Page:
In a move poised to bring a second COVID-19 vaccine to the market for US kids, the Food and Drug Administration (FDA) advisory committee today approved the Moderna vaccine for children ages 6 through 17 years.
The vote by the FDA's Vaccines and Related Biological Products Advisory Committee (VRBPAC) today precedes its deliberations tomorrow on EUA modifications for Moderna and Pfizer-BioNTech mRNA vaccines for the youngest children yet to receive vaccine eligibility, those ages 6 months to age 5. If approved, nearly all Americans would finally be eligible for COVID-19 vaccination.
The votes this week come as more parts of the country move into the high community-transmission category and more transmissible BA.4 and BA.5 Omicron subvariants expand their reach.
Concerns about Omicron protection
During today's discussions, VRBPAC weighed the benefits and risks of the two-shot vaccine series at a dose based on age: the 100-micogram adult dose for adolescents ages 12 through 17 and a 50-microgram dose for children ages 6 through 11. The votes passed unanimously for use of the vaccine in both age groups.
During the discussions, many members said they were comfortable with the data on the vaccine, and that approval of a second mRNA vaccine for kids provides parents another choice and greater access. They raised concerns about very rare myocarditis complications associated with mRNA vaccines, but said so far, they appear to be less common in adolescent males than in adult males.
However, some members raised concerns about how well a two-dose series will protect against Omicron, though a third dose wasn't an official part of the discussion.
Paul Offit, MD, professor of pediatrics at the Children's Hospital of Philadelphia, said with the Omicron variant, the United States is at a different stage of the pandemic than when the Pfizer-BioNTech vaccine was cleared for emergency use in kids at a two-dose series. Federal officials have since OKd use of Pfizer booster doses in younger age groups.
Offit said a third dose of Moderna should be part of the primary series against Omicron, and he asked CDC members of the group to use their influence with getting the message across that two doses shouldn't be considered fully vaccinated.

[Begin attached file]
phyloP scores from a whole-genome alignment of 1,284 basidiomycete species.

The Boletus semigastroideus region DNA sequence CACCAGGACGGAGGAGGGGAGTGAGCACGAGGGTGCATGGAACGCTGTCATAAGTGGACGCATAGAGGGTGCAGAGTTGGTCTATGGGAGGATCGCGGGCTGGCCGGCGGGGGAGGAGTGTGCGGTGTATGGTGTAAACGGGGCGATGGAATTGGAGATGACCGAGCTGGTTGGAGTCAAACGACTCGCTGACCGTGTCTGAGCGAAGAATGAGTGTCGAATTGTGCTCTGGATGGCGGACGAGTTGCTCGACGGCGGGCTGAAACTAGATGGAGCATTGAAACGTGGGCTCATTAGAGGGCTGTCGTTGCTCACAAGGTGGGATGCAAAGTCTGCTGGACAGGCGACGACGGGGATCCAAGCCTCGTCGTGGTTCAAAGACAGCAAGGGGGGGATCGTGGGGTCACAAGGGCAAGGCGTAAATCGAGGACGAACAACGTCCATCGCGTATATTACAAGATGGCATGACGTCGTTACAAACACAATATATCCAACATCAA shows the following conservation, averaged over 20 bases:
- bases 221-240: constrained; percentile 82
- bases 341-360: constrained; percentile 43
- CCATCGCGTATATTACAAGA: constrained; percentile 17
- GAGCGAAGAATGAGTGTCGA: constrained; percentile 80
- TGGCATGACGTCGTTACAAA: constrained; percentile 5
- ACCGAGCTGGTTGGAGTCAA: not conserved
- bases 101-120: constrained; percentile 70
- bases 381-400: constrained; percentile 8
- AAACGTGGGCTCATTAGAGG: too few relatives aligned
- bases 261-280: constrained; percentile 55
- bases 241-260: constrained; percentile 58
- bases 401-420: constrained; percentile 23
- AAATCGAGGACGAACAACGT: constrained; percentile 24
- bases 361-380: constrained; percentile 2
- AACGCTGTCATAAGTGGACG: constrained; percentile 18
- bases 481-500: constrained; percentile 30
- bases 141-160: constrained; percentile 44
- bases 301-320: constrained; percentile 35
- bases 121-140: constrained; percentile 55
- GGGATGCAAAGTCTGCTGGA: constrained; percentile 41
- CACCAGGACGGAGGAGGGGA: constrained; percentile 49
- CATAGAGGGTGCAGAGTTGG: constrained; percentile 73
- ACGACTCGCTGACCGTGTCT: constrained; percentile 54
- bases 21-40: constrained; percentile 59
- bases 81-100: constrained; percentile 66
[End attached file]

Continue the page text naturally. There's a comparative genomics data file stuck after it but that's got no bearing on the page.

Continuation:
In the next steps, the FDA needs to decide whether to accept VRBPAC recommendations, as it typically does. Before doses are administered, the Centers for Disease Control and Prevention (CDC) vaccine advisors must make a formal recommendation. The group, the Advisory Committee on Immunization Practices (ACIP) meets on Jun 17 and Jun 18.
High community spread as subvariants make headway
The nation's COVID-19 activity continues to rise and evolve, partly driven by the arrival of BA.4 and BA.5, two Omicron subvariants that are known to have a higher growth rate.
Yesterday CDC Director Rochelle Walensky, MD, said on Twitter that 67% of the US population currently live in areas with medium or high community transmission, up from 55% last week.
In its weekly update on variant and subvariant activity, the CDC said BA.5 now makes up 13.3% of new sequenced samples, up from 7.7% last week. Also, BA.4 now makes up 8.3% of new cases, up from 5.4% the week before. Some parts of the country are feeling an even greater impact from the subvariants, such as one of the southern regions where they make up 30% of new cases. The region includes Texas, Oklahoma, Arkansas, Louisiana, and New Mexico.
Alongside transmissibility concerns, early findings suggest the two subvariants have mutations linked to immune escape, which would reduce some of the protection from earlier illness, vaccines, and even treatments.
Also, about 88,000 pediatric COVID-19 cases were reported last week, about the same as the week before, according to the latest update from the American Academy of Pediatrics, which said new cases in children continue to decline following Omicron's peak.